Inequality remains and it is not solely related to gender. Inequality needs to be situated within the social background of the developing world, not only against the dominant economic system of the western world. How can you beat inequality when poverty prevents you from studying, when you have to marry when you are a child to feed your family, when you fear for your life because you stood up to defend your rights. The emotional impact of inequality is far too great for a school to be its only remedy. Help is on the way with the challenging words of a new generation of young women who have used the power of their voice and have said courageously: “How dare you! They cannot shoot my dreams.” “For there is always light, if only we're brave enough to see it. If only we're brave enough to be it. Thank you Gretha Thurnberg, Malala Yousafzai and Amanda Gorman for stepping up where we failed. You are the needed change, for you are no longer afraid.
Below, listen to Sandra tell her true personal story as part of the Springer Nature Storytellers program
Listen to Sandra's Springer Nature Storytellers episode here.
Since 2013, Prof. Dr. Sandra L. López Varela (Ph.D. in Archaeology, University of London, 1996) is full-time Professor at the Department of Development and Intercultural Heritage Management of the Faculty of Philosophy and Letters, of the National Autonomous University of Mexico (UNAM) and a Registered Professional Archaeologists (RPA 15480). Dr. López Varela is fluent in English, German and French.
López Varela was Secretary of the Archaeology Division of the AAA and section editor of Anthropology News (2018-2020). After serving as President and Vice President of the Society for Archaeological Sciences (SAS 2009-2011) and as President of the Alexander von Humboldt Foundation Alumni Club-Mexico Division (2008-2010). She was elected to the Executive the board of the AAA, holding the Archeology Seat. In between 2015 and 2017, she served as Treasurer of the Mexican Society of Anthropology (SMA). In 2009, Dr. López Varela joined the Mexican Academy of Arts, Technology and Humanities. Since 2019, López Varela serves as Brain City of Berlin Ambassador.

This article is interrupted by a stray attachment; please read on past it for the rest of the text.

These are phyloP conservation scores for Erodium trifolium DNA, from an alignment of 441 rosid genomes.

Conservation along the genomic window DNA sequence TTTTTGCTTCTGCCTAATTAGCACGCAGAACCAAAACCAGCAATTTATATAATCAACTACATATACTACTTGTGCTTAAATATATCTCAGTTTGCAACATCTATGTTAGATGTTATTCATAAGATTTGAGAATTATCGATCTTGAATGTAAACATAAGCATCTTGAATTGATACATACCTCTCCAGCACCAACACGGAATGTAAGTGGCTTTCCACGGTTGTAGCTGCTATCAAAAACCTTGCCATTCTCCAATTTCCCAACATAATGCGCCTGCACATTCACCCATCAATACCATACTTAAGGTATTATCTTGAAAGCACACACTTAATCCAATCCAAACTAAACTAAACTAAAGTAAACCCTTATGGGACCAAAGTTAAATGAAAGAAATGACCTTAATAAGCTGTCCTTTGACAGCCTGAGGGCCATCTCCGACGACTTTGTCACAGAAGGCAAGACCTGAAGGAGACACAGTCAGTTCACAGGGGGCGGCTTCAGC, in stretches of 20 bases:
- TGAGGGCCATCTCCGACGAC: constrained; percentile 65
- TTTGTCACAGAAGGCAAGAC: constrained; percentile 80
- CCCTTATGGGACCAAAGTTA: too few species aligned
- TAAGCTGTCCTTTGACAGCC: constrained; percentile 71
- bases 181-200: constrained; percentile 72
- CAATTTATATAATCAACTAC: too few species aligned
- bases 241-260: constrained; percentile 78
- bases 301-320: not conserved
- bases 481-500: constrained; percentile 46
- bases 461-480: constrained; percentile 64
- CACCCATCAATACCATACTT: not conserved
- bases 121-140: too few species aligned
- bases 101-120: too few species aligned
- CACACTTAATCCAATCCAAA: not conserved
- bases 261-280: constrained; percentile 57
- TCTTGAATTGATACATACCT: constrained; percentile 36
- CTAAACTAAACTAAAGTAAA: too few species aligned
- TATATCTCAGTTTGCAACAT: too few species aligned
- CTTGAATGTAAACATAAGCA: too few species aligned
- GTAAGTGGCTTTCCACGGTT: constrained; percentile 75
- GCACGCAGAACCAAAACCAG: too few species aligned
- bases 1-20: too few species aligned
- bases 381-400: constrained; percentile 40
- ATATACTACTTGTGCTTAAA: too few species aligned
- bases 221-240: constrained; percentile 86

Prof. López Varela’s earlier research, focusing on the study of Maya ceramics and ethnoarchaeological investigations of pottery production technologies, led her to adopt a critical and analytical stance towards economic and development growth policies to combat poverty in Mexico. These policies often do not benefit local communities and commonly interfere with heritage preservation. Results from these investigations received the Friedrich Wilhelm Bessel-Forschungspreis award of the Alexander von Humboldt Foundation in 2012.
Since 2015, she is principal investigator of the research project Alternative Mexico, (https://www.mexicoalternativounam.com) in collaboration with students enrolled in her undergraduate courses focusing on heritage, preservation, development planning and policy, at the Department of Intercultural Development and Management, of the Faculty of Philosophy and Letters. Alternative Mexico is an innovative heritage project, aiming to promote the preservation of Mexico City’s heritage and its metropolitan area, in collaboration with the public, by using a mobile application (App) for iOS and Android devices, a website, and social media.
Dr. López Varela is general editor of the Encyclopedia of Archaeological Sciences published by Wiley Blackwell in 2018 (604 articles distributed in 4 volumes, bringing together almost 500 researchers from 43 countries, working in archaeology with techniques deriving from physics, chemistry, and natural and earth sciences and theoretical frameworks from the social sciences and the humanities. Her research has been published by major international publishers, such as Elsevier, Academic Press, Springer, American Anthropologist, Wiley Blackwell, Siglo XXI, Fondo de Cultura Económica, Miguel Ángel Porrúa, and by top ranking university presses. She has participated in more than 150 international conferences, and organizes yearly, the Ceramic Archaeology symposium at the Annual Meeting of the AAA. Dr. López Varela has taught more than 80 undergraduate, master and doctoral courses at national and international institutions.